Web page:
By the end of my previous post in this build log, I’d managed to get the aeroplane mostly assembled and primed. The next task was an all-over coat of Tamiya gloss black (softened with a little white and blue), ready for decals and weathering. Once that was in place, I was able to add the engine cowling and slats.
The kit decal sheet provided pre-1942 roundels and flashes, appropriate for this aircraft, and I used a sheet of red 8″ RAF letters from Fantasy Printshop for the tail number.
I also added white rungs to the ladder—in the real aircraft these were painted for easy visibility in moonlight, as people scrambled in and out of the rear compartment during a frantic few minutes on the ground. You may also notice see the little scrawled “4” next to the ladder. In her marvellous memoir French Resistance In Sussex, Barbara Bertram recorded that the number of packages in the rear compartment was always marked in chalk on the side of the aircraft, to ensure that everything was unloaded.
Next, marking up the panel lines and adding a little light weathering and a few paint chips around the removable panelling. I used some LifeColor Liquid Pigment for this, switching from pale shades on the black paint to dark shades on the roundels and flashes.
After a coat of matt varnish I removed the paint masks and the two canopy sections I wanted to model as being open.
Then some small parts were put in place—the front cowling and exhaust, the message hook, and a radio aerial under the fuselage. Most Lysander III’s had a radio wire running from above the cockpit to the tail, directly above the rear compartment. This was omitted in the Special Duties Lysanders, presumably to avoid garotting passengers in the dark, and to allow this sort of thing to go on unimpeded:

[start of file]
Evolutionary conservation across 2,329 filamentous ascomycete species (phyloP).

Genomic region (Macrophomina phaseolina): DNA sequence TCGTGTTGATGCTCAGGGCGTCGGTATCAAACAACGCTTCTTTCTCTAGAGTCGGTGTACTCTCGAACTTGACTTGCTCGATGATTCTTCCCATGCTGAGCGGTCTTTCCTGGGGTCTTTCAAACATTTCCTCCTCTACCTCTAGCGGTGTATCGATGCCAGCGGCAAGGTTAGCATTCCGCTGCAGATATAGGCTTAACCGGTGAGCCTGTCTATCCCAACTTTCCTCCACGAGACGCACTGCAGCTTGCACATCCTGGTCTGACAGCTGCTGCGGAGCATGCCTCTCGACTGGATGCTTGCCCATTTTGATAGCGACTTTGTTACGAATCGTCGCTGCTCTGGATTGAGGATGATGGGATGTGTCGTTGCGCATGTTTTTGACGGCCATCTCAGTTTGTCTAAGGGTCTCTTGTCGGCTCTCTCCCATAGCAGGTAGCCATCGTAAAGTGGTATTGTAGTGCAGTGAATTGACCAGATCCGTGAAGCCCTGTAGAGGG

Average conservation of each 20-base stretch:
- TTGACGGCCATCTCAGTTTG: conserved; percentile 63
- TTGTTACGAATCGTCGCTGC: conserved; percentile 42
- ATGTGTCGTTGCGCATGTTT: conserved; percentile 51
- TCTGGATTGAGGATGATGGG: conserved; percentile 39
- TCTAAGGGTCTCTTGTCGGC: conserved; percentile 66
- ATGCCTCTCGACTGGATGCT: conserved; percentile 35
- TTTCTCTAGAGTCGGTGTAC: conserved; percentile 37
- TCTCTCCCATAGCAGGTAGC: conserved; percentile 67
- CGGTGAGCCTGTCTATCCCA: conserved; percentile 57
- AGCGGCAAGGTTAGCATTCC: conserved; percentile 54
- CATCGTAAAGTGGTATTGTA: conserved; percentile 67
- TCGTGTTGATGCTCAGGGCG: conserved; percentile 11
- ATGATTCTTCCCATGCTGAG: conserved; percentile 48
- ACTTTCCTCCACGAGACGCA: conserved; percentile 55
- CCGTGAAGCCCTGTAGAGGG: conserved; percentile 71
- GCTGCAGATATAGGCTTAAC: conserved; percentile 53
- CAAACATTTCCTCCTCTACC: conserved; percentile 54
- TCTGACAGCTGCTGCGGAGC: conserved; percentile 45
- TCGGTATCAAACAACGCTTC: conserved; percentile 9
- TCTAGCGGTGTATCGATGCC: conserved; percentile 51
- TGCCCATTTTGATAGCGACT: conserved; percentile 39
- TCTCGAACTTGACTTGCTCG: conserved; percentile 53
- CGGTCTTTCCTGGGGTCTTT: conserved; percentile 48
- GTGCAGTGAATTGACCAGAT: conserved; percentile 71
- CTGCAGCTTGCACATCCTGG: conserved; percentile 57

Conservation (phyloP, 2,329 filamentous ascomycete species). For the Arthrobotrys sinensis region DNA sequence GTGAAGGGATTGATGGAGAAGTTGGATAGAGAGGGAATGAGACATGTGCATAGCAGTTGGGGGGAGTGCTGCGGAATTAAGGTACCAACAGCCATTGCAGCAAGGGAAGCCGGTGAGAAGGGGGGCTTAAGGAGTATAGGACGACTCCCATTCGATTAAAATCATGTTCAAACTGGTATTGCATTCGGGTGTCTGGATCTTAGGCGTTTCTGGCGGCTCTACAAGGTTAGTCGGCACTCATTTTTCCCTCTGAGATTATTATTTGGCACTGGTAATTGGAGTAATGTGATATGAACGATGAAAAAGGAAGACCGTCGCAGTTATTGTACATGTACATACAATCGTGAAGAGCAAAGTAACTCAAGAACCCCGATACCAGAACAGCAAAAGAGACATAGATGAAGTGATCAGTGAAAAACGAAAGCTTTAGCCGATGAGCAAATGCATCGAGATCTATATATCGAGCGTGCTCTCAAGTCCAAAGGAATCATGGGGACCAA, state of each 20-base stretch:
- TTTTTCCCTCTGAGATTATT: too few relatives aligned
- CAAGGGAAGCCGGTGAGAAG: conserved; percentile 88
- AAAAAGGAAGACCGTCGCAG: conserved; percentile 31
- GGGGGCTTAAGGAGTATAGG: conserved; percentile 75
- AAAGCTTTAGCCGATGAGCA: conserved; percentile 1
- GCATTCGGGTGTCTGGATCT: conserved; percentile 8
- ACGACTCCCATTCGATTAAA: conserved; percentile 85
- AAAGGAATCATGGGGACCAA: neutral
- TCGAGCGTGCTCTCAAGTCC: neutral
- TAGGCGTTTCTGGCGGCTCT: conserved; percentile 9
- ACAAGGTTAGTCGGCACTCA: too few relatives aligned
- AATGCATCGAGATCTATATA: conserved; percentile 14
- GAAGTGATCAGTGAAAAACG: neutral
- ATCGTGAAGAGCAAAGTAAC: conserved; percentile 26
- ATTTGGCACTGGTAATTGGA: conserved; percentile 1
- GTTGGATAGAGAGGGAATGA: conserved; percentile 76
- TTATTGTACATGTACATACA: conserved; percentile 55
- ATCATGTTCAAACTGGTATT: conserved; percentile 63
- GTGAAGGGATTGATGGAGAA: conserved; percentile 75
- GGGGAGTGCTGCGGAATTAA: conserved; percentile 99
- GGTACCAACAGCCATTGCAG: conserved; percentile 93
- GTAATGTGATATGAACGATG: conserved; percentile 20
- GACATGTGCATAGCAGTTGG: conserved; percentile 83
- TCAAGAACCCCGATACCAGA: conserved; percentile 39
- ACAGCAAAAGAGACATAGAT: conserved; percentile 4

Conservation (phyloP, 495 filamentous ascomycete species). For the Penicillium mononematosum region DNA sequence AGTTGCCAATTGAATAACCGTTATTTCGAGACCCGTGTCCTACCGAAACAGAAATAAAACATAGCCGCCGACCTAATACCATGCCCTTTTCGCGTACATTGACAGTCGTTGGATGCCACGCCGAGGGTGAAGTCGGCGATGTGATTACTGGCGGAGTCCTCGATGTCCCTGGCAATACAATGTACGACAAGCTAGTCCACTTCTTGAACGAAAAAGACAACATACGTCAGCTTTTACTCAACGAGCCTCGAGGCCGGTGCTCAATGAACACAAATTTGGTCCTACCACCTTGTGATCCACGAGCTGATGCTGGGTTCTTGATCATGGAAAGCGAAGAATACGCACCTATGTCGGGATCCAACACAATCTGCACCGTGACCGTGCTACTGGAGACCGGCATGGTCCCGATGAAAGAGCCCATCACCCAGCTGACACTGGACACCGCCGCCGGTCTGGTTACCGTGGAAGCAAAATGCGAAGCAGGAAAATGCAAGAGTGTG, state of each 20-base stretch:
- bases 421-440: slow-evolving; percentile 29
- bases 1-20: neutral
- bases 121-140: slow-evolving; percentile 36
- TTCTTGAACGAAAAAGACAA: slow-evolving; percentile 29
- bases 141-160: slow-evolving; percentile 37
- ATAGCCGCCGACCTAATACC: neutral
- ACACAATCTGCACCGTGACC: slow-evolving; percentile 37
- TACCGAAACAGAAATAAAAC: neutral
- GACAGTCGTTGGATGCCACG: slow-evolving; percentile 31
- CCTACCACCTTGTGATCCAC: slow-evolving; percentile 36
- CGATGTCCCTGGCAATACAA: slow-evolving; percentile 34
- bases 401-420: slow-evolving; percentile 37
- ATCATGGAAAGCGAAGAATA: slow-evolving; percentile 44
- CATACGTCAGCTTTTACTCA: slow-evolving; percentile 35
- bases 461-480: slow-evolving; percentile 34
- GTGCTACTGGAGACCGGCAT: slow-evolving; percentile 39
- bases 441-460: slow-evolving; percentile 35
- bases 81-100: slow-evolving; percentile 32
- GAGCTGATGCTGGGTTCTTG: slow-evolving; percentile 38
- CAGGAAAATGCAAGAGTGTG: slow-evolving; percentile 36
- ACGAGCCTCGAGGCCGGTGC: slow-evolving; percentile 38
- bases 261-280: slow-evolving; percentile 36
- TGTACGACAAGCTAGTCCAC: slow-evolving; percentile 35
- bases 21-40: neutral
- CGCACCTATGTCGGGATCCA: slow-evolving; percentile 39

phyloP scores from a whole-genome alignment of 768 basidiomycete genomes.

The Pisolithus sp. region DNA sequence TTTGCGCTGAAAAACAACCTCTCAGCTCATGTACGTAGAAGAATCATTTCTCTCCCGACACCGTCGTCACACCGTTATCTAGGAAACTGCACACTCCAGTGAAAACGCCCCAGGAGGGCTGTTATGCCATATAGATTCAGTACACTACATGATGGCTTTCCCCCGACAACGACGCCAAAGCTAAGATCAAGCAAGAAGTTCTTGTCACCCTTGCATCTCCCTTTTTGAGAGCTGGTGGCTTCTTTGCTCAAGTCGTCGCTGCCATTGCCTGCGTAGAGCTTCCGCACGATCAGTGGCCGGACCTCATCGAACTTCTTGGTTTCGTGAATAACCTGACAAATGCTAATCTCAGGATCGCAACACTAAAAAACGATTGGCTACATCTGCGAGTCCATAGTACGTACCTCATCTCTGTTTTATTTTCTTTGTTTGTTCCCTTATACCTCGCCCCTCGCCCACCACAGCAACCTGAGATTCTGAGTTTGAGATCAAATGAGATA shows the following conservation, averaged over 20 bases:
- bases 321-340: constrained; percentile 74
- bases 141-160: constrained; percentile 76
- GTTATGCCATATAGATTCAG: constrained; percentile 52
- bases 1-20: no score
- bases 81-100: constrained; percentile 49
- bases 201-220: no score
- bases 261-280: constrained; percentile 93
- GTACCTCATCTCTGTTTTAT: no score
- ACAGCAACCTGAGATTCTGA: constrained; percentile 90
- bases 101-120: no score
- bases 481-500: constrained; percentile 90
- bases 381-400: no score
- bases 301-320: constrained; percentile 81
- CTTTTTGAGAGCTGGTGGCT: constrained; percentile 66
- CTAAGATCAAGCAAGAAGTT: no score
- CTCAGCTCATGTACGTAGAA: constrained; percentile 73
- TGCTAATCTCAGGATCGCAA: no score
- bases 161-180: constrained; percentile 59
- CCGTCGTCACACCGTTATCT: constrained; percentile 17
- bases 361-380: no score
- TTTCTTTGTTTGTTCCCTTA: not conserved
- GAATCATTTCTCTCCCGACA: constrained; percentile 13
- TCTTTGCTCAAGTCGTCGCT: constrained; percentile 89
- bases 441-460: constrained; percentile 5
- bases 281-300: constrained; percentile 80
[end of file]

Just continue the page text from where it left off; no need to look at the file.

Then the long-range fuel tank under the belly, which (judging from photographs) had a rather shinier finish than the fuselage.
The side window is easily modelled in the down position, since it slid down into the side of the fuselage. So I portrayed its upper edge with a styrene strip. The sliding overhead cockpit canopy is tricker, because it slid on rails to lie over the central part of the canopy, like this:
The thick kit parts don’t fit snugly one on top of the other, so I resorted to a little visual cheating, sanding off the moulded frame of the cockpit section, and extending its edges downwards with a little styrene—I’d rather have the canopy a little oversized than teetering like a small hat on a large head. Here it is, with the rails attached:
As a final touch, I added some luggage designed for O-gauge railway layouts, to portray those four items that needed to be unloaded.
So here’s the final product, as close as I can get to a Special Duties Lysander on the ground in a French field.
4 thoughts on “Eduard 1/48 Westland Lysander (Special Duties In France): Part 4”
Ah! Doc! You forgot something!
I read the whole article to get a hint on how *you* would go about weathering the model and then read it all again to see if I merely derped and missed it.
Of interest because just a little of it got me a lot of compliments on my lead figurines at Battlemech tournaments back in the eighties.
It’s there, but not in any great detail:
“Next, marking up the panel lines and adding a little light weathering and a few paint chips around the removable panelling. I used some LifeColor Liquid Pigment for this, switching from pale shades on the black paint to dark shades on the roundels and flashes.”
LifeColor Liquid Pigment is nice range of weathering products–settles nicely into panel lines, and comes with a remover solution that lets you lift off any excess.
Tiny amounts of flat aluminium paint on a fine brush for the paint chips.
What!? Purpose built weathering pigments?
We live in wonderous times Doc.
Back in my time we had to use the used thinner we cleaned our brushes with as a weathering pigment!
(Worked pretty good too.)
The folks who build model armoured vehicles even have little pots of coloured dust they can cake on in appropriate locations. I think getting the wrong colour of mud on your vehicle is considered something of a rookie error these days.